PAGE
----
Temporal Deeds, Eternal Consequences

 Wesley Chapel Episcopal Church, Wesley Chapel, FL
Preacher: The Rev. Adrienne R. Hymes, M.Div.
Proper 21/Year C: September 29, 2019
Gospel: Luke 16:19-31

Mother Hymes’ sermon at WCEC today. Luke 16:19-31.

Posted by Wesley Chapel Episcopal Church on Sunday, September 29, 2019

The movie, “Trading Places” hit movie screens in 1983. Two rich brokers play with the lives of a high-level executive, played by Dan Akroyd, and a down-and-out hustler played by Eddie Murphy.  A scheme to topple the high-level executive and replace him with the hustler is implemented. The scheme eventually backfired when the men being used as pawns for the amusement of the rich brokers, “turn the tables” on them. Those who, at the top of the movie, were once without a financial care in the world, were reduced to beggars by the end of the movie.

No doubt, most of us are familiar with the story of a poor young girl who was subjected to a life of subservience to her cruel stepmother and jealous sisters. A visit from her fairy godmother resulted in a total transformation of her outer appearance so that she could have access to the high-society ball—social circles, from which she had been previously hidden by her family.  Cinderella’s lost glass slipper led the prince to her, thereby elevating her from servant girl to the prince’s most wanted, catapulting her to the heights of society that her wicked family attempted to hoard for themselves.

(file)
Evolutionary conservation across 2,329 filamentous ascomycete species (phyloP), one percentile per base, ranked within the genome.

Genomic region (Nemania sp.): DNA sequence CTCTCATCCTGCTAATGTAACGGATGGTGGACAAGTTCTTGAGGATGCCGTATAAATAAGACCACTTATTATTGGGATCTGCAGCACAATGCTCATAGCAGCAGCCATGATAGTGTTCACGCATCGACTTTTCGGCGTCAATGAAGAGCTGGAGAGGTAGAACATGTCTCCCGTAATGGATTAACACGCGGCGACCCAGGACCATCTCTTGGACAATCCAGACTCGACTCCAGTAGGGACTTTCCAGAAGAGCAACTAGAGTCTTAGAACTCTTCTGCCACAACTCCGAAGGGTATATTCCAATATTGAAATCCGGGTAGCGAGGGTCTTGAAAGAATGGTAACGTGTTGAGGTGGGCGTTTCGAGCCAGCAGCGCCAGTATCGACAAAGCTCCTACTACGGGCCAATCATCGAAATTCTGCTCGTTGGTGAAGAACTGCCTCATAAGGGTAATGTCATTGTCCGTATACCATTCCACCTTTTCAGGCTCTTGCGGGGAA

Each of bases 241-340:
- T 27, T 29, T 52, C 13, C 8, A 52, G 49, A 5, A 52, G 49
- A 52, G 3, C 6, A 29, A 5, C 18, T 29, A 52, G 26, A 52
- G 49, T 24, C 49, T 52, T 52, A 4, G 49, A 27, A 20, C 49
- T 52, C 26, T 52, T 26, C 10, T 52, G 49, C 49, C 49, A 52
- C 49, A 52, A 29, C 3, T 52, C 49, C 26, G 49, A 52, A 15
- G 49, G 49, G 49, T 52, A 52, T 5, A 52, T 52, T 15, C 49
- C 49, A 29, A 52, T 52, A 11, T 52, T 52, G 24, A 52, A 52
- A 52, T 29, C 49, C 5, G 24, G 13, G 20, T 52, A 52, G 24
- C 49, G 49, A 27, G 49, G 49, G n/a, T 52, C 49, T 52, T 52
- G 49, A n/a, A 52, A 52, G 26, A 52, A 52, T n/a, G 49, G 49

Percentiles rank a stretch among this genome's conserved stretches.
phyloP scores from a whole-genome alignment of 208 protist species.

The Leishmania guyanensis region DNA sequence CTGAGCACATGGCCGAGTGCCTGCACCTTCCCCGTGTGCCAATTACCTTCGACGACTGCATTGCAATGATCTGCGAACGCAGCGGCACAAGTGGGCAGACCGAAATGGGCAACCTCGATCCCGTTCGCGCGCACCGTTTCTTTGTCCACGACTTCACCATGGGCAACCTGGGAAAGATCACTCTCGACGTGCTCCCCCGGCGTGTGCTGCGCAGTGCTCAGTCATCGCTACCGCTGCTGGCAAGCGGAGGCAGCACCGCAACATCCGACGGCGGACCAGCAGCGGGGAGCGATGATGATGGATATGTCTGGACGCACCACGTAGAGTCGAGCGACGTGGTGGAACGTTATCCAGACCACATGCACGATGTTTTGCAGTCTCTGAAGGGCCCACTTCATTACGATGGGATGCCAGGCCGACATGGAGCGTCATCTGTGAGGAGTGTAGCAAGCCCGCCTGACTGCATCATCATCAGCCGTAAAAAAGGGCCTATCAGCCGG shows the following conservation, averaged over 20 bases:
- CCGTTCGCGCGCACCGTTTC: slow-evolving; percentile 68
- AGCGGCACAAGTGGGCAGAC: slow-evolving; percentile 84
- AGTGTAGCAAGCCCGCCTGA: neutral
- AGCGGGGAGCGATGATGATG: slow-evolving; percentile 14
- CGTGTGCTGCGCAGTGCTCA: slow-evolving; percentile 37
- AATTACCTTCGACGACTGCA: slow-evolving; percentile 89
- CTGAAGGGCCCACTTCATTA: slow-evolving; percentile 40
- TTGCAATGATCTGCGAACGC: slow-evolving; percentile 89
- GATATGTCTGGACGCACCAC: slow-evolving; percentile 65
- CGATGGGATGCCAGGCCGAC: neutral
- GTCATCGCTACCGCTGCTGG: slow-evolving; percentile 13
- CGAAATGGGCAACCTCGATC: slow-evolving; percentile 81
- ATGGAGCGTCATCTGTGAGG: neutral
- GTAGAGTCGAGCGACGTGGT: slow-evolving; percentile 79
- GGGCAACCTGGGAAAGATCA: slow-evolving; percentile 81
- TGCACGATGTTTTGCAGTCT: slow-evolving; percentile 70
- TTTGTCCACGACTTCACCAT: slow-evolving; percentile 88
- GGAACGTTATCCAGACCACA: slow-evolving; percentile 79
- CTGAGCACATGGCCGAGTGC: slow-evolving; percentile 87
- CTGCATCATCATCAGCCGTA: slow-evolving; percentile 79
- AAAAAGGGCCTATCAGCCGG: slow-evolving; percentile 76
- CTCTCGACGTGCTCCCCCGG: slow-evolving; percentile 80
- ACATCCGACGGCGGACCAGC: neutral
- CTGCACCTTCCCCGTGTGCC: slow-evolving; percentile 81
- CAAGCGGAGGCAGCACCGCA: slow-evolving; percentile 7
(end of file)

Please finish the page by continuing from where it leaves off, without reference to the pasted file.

These are merely two examples of the common reversal of fortune theme. It is by no means new to us. And, for the writer of Luke, the theme was a hallmark of the Gospel. Today we encounter one of many instances of this theme embedded throughout the Gospel.

Last week, Jesus told his disciples the parable about the dishonest manager and his shrewd behavior in business. This week Jesus’ audience changes from the disciples to the Pharisees.  Sandwiched in between last week’s gospel and today’s, there are five excluded verses (vv. 14-18), which provide valuable contextual clues for why Jesus told the parable at all and why his message was redirected.

In one of the excluded verses, v. 14, the Pharisees are described as “lovers of money” (v.14). This is an important description because the epistle in first Timothy today underscores this label given to the Pharisees by the narrator.  In today’s pastoral epistle, Paul warned his co-worker, Timothy, that as he went about his work he was to be aware that “…The love of money is a root of all kinds of evil, and in their eagerness to be rich some have wandered away from the faith and pierced themselves with many pains”[1].